A year ago Jeremy Hunt was sitting on the back benches, and as chair of the health select committee was pushing an amendment to the Health and Social Care Bill – to enforce assessment of NHS, social care and public health staffing needs. He failed but helped to strengthen the case for a properly funded workforce plan and now as chancellor has the chance to deliver it. Has he? No, not yet.
As health secretary (2012-18), Hunt was part of the coalition austerity government that consistently neglected NHS workforce planning, helping to create the crisis that is now producing delays in treatment, suffering and unnecessary deaths.
Now, despite running the treasury Jeremy Hunt still hasn’t removed his department’s long standing resistance to backing a funded workforce strategy. Given his personal stance on the issue and the loud consensus for action, it was a glaring omission from his recent financial statement, but he has turned up the dial on his pledge
“the Department of Health and Social Care and the NHS will publish an independently-verified plan for the number of doctors, nurses and other professionals we will need in five, 10 and 15 years’ time, taking full account of the need for better retention and productivity improvements.”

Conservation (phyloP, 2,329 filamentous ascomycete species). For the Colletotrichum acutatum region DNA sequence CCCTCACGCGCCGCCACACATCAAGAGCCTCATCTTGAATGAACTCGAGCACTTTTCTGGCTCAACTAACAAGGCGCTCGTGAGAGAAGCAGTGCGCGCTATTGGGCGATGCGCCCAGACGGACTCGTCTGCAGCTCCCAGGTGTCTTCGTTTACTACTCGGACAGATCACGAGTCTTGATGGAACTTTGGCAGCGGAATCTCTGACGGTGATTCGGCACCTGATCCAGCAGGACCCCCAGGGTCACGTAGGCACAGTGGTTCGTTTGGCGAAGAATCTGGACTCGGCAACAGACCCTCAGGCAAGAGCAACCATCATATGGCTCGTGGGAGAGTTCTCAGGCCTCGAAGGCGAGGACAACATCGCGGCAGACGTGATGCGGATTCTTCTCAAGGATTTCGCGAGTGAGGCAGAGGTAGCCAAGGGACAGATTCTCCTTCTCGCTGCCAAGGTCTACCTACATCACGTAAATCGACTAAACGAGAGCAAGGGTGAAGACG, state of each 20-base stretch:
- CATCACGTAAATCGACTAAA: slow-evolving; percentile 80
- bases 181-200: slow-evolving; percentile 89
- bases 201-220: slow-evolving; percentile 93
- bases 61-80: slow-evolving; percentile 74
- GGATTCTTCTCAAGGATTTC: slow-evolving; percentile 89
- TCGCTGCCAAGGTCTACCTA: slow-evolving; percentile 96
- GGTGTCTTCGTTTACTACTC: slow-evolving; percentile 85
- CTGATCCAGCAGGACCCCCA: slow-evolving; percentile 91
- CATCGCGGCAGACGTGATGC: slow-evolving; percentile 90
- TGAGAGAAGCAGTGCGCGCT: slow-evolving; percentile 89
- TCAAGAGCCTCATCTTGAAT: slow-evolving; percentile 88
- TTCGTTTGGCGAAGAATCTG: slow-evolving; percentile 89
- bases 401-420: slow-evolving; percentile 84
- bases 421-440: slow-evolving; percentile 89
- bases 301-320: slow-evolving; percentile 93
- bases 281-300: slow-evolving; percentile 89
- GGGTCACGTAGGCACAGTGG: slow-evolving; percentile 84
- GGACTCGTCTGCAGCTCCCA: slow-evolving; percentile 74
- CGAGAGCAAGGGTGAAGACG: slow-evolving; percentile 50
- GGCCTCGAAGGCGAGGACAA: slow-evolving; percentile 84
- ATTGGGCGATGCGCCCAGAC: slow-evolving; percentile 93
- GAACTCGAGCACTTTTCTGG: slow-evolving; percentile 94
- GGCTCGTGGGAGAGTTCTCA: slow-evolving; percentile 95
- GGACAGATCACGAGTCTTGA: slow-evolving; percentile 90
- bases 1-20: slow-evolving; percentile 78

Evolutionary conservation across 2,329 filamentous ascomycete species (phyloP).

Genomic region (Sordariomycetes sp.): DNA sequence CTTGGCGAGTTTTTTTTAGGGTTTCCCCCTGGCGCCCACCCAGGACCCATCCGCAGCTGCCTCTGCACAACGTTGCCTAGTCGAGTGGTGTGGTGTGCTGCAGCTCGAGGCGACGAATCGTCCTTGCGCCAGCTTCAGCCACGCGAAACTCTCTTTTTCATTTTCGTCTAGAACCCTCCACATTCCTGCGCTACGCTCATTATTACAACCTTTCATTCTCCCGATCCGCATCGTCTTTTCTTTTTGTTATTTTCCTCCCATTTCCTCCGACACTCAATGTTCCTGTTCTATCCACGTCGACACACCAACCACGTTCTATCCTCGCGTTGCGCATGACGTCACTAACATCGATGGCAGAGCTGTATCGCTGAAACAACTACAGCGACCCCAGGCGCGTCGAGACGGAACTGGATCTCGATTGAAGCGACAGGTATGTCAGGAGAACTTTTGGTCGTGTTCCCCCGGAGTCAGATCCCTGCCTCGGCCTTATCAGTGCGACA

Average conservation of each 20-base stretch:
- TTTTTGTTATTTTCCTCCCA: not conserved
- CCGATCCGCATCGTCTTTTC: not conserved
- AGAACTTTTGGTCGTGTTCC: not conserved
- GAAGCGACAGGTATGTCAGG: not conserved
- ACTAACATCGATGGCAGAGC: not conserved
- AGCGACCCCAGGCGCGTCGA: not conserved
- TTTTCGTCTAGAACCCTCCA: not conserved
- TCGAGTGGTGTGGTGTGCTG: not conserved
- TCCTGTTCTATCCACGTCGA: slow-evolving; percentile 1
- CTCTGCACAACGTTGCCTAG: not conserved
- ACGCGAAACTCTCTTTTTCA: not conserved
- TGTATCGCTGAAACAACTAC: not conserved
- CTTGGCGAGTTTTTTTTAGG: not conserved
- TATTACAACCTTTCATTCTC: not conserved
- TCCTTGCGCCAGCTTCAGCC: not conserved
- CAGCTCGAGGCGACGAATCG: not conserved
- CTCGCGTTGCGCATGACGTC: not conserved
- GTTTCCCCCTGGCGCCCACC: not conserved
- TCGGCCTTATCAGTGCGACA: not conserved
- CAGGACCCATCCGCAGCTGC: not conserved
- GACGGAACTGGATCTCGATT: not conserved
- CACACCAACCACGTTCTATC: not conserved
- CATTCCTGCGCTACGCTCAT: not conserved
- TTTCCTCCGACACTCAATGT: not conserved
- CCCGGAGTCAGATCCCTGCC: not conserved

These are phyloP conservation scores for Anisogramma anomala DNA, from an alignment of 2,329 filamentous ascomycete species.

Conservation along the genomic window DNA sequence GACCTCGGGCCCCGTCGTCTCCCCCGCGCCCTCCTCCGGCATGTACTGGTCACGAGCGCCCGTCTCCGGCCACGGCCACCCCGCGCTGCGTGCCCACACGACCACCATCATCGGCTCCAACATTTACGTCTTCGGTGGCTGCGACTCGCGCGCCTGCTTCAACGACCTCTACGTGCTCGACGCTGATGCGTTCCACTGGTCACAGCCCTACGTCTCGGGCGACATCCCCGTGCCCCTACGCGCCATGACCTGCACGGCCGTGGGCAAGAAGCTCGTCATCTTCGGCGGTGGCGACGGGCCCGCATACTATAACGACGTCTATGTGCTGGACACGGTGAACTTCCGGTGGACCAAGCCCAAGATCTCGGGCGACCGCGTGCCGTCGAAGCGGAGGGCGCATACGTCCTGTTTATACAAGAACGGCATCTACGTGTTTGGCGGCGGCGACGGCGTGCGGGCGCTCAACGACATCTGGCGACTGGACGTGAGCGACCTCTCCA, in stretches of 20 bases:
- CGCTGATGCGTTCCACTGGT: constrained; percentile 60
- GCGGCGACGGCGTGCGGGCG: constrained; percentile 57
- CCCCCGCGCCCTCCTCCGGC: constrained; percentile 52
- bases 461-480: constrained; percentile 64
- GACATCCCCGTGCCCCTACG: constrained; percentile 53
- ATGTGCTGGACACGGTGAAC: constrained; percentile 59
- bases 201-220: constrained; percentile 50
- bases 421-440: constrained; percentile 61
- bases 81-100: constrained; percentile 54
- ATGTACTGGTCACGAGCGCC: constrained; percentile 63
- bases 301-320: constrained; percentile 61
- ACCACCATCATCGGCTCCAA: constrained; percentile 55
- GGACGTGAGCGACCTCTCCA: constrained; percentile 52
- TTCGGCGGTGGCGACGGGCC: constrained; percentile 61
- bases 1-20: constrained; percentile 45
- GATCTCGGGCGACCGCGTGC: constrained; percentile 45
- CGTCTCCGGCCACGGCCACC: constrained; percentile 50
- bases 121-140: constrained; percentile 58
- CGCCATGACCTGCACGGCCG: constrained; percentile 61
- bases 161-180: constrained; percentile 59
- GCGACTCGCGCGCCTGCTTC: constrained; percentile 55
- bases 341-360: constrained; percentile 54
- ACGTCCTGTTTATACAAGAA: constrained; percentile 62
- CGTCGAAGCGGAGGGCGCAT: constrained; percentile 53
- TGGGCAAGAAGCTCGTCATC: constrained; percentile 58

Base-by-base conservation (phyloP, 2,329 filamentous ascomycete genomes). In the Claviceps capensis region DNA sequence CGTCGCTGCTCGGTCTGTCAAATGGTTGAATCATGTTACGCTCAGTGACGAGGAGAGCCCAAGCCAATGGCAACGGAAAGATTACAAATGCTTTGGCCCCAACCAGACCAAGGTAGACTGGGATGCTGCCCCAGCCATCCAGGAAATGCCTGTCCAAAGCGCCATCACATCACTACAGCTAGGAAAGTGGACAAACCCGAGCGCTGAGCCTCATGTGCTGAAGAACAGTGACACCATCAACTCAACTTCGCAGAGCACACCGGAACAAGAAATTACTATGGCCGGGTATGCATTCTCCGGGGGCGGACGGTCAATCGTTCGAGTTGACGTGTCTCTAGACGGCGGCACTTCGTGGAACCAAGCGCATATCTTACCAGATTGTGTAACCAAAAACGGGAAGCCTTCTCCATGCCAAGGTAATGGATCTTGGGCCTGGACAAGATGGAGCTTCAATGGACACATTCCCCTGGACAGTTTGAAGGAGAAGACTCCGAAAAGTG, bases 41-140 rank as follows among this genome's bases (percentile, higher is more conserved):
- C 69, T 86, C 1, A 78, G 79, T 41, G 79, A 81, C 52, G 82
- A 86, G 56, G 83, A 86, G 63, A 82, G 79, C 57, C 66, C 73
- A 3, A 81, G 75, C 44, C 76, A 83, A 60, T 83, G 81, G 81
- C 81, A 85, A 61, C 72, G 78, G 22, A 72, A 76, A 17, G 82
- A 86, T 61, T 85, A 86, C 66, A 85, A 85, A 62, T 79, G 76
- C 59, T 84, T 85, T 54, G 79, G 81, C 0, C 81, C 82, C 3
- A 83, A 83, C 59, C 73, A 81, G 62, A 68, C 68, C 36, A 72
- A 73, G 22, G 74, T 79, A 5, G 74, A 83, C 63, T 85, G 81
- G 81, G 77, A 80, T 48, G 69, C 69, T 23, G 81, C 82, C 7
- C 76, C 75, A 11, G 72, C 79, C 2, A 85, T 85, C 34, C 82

Although the announcement was welcomed by commentators and NHS England, pledges, reviews and unfunded strategies have been seen and heard over the last four years, the cash for implementation remains the missing element.
As The Health Foundation noted:
“The Chancellor’s commitment to publish long term workforce projections is very welcome but doesn’t yet come with any additional funding or plan to expand the workforce.”
Pressure from organisations within the NHS for a funded workforce plan has been building, most recently a coalition of over 100 health and care organisations, including the Royal College of Physicians (RCP), signed a letter to the Chancellor in support of publishing the NHS long-term workforce plan in full, including assessments of how many staff will be needed to keep pace with demand.
Commenting on the plan announcement, the RCP noted:
“It is vital that the workforce plan, when it is published next year, comes with a clear commitment to provide the funding necessary to make this happen.”
There certainly is nothing spare going in the current budget for the NHS for the workforce plan. The Autumn statement included an extra £3.3bn for the NHS in each of the next two years, but experts have warned that this amount is probably only half of what is needed to keep the health service going.
Only last month NHS England forecast a £7bn shortfall in its funding next year, a black hole which it warned could not be filled by increased efficiency measures alone. As a result, GP services, cancer care and mental health treatment may be some of the areas that will face cuts.
NHSE is now committed to submitting projections of long-term workforce requirements to the Department of Health and Social Care by April 2023, DHSC officials, however, have not committed to a timeline for publishing the projections, or that they will be published in full.
At whatever date the workforce plan is published, it will remain just a plan unless funds are committed to it to increase training and improve retention.
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